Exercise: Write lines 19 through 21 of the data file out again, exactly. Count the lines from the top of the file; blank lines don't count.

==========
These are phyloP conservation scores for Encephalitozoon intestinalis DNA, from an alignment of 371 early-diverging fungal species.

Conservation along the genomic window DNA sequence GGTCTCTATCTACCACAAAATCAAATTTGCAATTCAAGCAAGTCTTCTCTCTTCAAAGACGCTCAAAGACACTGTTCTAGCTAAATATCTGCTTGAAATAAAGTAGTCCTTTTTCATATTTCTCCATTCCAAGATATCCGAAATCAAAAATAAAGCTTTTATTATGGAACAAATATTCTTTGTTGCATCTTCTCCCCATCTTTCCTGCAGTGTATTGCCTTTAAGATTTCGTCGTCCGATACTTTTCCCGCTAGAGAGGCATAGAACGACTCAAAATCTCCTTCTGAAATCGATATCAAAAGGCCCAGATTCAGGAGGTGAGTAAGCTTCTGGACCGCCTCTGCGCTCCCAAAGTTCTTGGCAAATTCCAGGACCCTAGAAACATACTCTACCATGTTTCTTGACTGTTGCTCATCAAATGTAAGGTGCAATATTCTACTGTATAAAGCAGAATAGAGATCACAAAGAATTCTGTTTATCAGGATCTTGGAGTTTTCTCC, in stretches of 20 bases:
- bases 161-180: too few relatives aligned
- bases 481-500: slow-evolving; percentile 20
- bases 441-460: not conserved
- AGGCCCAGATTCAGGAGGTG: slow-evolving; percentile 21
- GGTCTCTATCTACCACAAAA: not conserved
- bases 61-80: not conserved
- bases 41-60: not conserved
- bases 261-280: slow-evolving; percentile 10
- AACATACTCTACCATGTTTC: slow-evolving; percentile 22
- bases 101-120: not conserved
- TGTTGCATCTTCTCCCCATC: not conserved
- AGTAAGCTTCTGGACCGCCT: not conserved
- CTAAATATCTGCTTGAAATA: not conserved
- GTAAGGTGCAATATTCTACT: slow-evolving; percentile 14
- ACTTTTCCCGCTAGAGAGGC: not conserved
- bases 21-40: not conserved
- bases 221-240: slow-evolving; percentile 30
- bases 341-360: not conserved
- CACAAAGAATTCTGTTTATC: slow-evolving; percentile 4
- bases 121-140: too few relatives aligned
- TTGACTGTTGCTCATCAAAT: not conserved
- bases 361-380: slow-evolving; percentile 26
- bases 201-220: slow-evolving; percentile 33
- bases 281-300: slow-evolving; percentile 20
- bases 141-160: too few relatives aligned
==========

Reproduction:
- bases 221-240: slow-evolving; percentile 30
- bases 341-360: not conserved
- CACAAAGAATTCTGTTTATC: slow-evolving; percentile 4